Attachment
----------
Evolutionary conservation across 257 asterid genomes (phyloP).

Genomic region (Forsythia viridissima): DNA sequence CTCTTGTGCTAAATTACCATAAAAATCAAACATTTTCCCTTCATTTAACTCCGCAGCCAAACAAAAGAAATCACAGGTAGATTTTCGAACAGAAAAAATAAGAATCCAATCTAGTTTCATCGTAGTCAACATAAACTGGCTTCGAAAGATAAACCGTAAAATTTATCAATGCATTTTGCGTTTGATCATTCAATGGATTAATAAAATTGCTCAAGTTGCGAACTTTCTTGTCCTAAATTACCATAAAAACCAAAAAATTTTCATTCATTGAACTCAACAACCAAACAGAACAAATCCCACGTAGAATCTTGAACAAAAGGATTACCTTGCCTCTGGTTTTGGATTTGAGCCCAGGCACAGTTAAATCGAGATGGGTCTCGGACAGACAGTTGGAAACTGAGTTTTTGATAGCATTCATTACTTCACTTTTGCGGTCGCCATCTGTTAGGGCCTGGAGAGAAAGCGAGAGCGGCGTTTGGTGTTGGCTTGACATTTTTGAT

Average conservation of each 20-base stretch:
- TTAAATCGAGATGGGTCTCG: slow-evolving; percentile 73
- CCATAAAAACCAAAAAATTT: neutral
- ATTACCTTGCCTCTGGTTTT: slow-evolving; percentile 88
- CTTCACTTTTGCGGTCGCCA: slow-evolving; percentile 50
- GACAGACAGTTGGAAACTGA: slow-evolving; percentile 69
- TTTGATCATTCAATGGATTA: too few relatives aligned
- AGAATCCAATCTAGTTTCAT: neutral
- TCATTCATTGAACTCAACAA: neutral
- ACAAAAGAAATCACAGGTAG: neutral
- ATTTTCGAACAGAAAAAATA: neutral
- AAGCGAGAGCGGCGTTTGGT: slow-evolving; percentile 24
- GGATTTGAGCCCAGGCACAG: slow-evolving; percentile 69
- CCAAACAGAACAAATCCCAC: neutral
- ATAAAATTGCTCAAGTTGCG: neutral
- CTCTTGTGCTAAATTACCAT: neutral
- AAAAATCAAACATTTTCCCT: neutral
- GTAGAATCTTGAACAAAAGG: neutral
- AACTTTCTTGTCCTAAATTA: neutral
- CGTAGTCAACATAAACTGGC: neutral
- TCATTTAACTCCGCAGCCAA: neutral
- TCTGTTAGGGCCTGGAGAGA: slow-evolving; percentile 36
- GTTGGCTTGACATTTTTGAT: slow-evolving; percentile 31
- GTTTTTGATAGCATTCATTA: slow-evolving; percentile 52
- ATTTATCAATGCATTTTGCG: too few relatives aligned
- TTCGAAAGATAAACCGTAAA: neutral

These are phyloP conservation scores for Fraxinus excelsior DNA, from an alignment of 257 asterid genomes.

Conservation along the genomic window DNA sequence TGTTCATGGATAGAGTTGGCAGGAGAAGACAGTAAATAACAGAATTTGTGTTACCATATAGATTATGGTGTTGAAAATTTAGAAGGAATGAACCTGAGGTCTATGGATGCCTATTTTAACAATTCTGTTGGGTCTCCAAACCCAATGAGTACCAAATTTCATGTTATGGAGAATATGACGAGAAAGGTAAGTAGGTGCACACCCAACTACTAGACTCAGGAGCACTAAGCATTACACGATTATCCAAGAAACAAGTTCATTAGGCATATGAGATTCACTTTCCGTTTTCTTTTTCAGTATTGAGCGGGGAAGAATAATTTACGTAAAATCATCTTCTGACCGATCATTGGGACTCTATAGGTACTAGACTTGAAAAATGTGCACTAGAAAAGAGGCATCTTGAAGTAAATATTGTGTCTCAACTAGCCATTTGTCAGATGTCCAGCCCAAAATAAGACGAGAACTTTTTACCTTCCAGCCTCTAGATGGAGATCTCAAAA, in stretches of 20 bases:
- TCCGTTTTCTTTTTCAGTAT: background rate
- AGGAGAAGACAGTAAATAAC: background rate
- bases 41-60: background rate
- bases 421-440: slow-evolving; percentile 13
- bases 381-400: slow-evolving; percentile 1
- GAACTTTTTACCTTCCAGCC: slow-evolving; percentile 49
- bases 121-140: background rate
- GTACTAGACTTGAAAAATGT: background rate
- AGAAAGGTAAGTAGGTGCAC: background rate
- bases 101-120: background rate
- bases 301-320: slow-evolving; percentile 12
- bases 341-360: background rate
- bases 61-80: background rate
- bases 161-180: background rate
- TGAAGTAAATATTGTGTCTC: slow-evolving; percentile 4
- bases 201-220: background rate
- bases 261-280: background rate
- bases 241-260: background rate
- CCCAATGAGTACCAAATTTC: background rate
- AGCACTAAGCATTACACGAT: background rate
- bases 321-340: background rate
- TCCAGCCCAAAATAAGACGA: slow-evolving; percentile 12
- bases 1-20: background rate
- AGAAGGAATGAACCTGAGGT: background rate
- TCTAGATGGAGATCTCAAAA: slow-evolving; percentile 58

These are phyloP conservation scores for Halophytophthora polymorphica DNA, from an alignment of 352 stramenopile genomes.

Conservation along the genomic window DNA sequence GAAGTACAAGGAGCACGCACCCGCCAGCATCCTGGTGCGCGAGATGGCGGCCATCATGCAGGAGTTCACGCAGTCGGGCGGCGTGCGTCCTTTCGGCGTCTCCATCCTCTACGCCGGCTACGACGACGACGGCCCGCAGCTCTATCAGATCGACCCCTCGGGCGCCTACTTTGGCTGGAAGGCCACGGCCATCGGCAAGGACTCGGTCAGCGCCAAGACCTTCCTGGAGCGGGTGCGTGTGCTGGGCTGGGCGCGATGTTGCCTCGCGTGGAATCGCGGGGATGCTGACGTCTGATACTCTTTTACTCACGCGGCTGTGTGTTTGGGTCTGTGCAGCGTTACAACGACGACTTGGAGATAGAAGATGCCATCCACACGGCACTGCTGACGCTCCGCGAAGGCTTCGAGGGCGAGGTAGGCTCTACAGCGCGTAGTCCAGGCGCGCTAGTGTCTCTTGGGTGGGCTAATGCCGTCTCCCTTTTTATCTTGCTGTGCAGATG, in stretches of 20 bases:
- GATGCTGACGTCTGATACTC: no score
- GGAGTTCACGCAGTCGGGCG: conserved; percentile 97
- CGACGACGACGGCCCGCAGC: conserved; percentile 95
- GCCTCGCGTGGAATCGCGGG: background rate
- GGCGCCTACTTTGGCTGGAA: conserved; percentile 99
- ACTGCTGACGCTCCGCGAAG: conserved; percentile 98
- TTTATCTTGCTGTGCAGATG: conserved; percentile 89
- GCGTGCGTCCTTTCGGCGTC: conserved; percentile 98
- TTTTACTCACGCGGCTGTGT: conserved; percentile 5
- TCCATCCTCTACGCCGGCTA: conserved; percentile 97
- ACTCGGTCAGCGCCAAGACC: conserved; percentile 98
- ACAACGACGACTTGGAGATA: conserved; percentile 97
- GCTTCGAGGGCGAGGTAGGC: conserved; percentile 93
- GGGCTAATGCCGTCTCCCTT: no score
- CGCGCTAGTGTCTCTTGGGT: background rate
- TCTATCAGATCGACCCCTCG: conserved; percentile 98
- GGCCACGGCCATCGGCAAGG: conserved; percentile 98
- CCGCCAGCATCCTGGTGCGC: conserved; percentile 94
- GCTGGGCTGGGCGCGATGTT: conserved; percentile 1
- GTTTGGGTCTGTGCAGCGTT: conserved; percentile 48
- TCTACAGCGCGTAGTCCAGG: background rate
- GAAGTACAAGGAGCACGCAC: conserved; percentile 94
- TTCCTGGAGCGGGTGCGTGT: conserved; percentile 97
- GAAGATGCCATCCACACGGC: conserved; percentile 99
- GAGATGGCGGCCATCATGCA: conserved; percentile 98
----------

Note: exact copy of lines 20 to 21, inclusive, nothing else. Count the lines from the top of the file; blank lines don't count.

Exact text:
- GTAGAATCTTGAACAAAAGG: neutral
- AACTTTCTTGTCCTAAATTA: neutral